Yikes, I was remiss in my linkage for a while there. It's been a period of transition—well, still is—so there's that. This week it's a potpourri of land-and-water economics, science fiction that people usually don't think of, super cartoonishly racist dystopian books, super cartoonishly stupid ways to serve food, and more!

One of the things I started getting really interested in is urban planning. Yeah, like literally zoning laws and transportation policy, which is weird because those are exactly the things that six-year-old me couldn't understand about SimCity 2000. Yet it probably shouldn't be that weird: given that I live in Seattle, one of the current crucibles of urban-planning debates, it should come as no surprise that I'm starting to find this fascinating, nor that Seattle has some really good blogs covering the ins and outs of good policy. See now this article in The Urbanist, explaining an alternative economic model to the supply-demand curve that seems to better explain housing patterns. Read it while riding the new Link light rail between Capitol Hill and the University of Washington!

And in the lighter side of bad urban planning, our very own Federal Way has made it into StreetsBlogUSA's "Parking Madness" Final Four! Yay? (But really, check out the aerial photo. It's embarrassing.

The invisible hand tickles some fish: setting quotas and giving out fishing permits is, according to a new study, the best way to save the world's fisheries from annihilation. Better yet, with proper regulation they could bounce back to full and sustainable health as early as 2050. It turns out that, at least for dynamic resources like fish (that tend to be hard to monitor closely) it can be a good idea to adopt a trust-but-verify strategy: the vast majority of fishers will want to continue fishing and not lose out, so they will also want to report bad actors.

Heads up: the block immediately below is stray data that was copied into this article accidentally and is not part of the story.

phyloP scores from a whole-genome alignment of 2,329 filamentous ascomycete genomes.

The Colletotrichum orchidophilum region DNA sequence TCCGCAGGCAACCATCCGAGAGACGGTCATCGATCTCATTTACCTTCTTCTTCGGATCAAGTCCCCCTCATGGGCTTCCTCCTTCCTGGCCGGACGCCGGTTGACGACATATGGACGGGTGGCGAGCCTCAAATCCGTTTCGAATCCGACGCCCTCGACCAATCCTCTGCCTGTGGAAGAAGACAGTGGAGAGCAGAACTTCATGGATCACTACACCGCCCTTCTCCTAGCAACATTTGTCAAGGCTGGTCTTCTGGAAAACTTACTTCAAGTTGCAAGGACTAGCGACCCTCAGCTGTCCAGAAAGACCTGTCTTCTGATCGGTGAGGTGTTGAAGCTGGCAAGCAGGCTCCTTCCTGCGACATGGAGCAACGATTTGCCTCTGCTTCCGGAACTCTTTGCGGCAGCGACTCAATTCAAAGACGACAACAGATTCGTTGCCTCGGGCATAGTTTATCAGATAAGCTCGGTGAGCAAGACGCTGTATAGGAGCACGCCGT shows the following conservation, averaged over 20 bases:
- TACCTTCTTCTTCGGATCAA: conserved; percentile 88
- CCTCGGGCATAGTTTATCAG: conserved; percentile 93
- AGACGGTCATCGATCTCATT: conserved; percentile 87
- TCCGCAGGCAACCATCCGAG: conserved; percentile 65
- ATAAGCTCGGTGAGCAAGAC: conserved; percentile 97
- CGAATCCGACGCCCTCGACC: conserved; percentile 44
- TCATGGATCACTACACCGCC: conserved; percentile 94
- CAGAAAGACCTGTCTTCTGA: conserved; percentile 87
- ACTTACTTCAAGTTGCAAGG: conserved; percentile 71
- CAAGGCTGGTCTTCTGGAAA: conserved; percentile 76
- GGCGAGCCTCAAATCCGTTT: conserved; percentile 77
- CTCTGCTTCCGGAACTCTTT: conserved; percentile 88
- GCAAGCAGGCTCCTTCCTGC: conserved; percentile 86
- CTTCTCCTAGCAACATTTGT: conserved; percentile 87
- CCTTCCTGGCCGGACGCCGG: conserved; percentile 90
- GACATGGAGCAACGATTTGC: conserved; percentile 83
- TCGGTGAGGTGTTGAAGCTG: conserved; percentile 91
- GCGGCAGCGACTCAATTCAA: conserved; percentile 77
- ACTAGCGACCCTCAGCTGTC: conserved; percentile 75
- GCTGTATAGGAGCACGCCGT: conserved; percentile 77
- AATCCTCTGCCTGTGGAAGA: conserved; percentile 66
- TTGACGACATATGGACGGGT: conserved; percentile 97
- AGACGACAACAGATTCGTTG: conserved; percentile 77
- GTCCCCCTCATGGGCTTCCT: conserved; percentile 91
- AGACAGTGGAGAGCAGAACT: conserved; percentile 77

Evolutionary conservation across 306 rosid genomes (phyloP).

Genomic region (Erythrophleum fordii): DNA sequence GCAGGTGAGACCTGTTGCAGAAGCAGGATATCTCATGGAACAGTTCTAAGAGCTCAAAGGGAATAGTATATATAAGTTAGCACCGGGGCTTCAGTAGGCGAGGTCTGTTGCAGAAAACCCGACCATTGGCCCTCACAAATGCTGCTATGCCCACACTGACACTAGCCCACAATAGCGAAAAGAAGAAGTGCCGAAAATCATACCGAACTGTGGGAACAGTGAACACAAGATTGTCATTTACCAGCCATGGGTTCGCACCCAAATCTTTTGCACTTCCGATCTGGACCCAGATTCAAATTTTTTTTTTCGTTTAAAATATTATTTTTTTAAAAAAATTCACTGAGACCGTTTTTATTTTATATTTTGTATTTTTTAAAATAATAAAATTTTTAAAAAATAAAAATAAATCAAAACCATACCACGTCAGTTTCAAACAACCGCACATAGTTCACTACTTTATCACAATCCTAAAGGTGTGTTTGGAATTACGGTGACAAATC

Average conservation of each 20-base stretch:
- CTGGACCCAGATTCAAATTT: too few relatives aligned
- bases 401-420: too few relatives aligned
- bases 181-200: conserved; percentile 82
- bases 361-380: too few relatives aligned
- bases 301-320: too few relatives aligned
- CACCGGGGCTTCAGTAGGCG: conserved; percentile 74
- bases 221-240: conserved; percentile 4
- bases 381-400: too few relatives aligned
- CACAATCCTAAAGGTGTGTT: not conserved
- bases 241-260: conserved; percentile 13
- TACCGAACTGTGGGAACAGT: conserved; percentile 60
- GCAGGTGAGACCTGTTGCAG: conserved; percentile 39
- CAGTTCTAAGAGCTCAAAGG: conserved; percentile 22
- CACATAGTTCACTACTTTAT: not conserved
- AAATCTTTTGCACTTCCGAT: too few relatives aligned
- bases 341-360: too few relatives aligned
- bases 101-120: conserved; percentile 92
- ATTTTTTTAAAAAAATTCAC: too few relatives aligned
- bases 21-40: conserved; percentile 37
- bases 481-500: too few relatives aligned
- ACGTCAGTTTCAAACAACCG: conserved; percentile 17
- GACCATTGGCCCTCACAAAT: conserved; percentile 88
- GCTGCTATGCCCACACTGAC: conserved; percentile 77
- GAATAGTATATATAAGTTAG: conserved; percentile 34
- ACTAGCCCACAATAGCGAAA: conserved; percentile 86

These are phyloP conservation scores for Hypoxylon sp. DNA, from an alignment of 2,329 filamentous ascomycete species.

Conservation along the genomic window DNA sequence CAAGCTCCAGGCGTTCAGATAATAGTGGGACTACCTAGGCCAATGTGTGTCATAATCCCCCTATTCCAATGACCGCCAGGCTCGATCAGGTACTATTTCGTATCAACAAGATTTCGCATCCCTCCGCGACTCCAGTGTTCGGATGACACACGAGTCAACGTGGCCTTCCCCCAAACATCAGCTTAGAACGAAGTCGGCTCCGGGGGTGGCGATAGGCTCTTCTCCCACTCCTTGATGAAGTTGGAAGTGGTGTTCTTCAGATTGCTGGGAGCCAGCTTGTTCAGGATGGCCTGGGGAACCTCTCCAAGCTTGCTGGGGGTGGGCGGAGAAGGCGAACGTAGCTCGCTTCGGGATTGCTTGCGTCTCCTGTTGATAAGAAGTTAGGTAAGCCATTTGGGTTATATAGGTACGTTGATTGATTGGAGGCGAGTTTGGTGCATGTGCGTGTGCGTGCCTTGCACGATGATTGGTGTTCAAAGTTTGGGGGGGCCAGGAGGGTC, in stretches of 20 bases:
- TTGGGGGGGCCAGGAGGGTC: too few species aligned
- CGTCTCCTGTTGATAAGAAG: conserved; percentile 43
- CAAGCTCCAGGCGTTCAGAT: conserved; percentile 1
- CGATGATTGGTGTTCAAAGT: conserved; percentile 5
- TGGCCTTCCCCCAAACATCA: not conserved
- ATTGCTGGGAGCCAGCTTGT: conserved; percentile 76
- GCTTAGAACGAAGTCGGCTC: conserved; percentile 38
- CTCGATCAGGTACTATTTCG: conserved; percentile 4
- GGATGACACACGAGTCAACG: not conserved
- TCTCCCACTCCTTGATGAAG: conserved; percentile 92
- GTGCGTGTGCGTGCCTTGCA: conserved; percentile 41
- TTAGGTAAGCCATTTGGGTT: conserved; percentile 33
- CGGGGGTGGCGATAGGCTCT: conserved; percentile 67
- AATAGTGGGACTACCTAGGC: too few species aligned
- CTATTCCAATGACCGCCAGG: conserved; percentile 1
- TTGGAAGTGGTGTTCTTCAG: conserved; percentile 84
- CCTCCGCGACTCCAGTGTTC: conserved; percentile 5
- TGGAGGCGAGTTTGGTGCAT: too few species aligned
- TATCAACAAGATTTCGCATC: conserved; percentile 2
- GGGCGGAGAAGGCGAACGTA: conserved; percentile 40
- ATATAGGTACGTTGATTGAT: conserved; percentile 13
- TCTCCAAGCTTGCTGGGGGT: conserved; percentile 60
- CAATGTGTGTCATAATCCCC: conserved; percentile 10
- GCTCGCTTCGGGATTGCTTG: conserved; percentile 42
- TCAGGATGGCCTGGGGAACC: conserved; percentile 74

Sometimes Twitter can be a force for good after all: it helped to deconvert a member of Fred Phelps' notorious Westboro Baptist Church.

From The Week: "The dystopian, anti-immigration book The Camp of the Saints is really racist. So why are a bunch of smart conservatives praising it?" I feel like "So why are a bunch of smart conservatives praising it?" has been a common question about a lot of things recently. See also the Trumpenstein.

We Want Plates is a photo blog documenting the absurdities that some restaurants serve their food (or "victuals," or "edibles" or...) on—anything but a simple plate, no matter how impractical. I think "wasabi spongecake on a tree" is perhaps the most sublime.

David Brin makes a case for the Sixth Amendment (Specifically, its guarantee of the rights of accused persons "to be informed of the nature and cause of the accusation; to be confronted with the witnesses against him [and] to have compulsory process for obtaining witnesses in his favor [...]") as the best weapon against "Big Brother"-style abuses of surveillance power, rather than the oft-cited First Amendment. Meanwhile, some people have looked at the Third Amendment (basically the twelve-sided die of the Bill of Rights amendments), but the arguments there are much more circumspect.

The other thing I've been getting into more (though it's always been obvious) is science fiction, its history, and its genre norms. One odd thing is that many criticisms often mistake sf literature as being only (or at least mostly) Buck-Rodgers-type pew-pew-guns-and-robots-and-save-the-space-princess stories of Manly Men of Science. Well, that stuff exists, but the best sf (and there is a lot of it) is much more interesting and complicated. It should come as no surprise that movie studios and radio/television producers grabbed the pew-pew stuff, because it's easy. (Mass media settling for easy over quality? What a shock!)

To that end, here are two lists of diverse-er sf stories, from African-American and feminist authors, respectively. I think "African American genre fiction" is probably a safer description of the first list, as (notwithstanding the author's well-taken point that many black people weren't allowed to access the kinds of sub-cultures that gave rise to sf) many of the stories were written in the 19th century, whereas I think one can justifiably argue that sf really got its start as a 20th-c. (post-WW1) phenomenon. More amusingly, I have books by several of the authors on the black sf list, and I didn't even know they were black! So I guess that's sort of part of the problem, isn't it...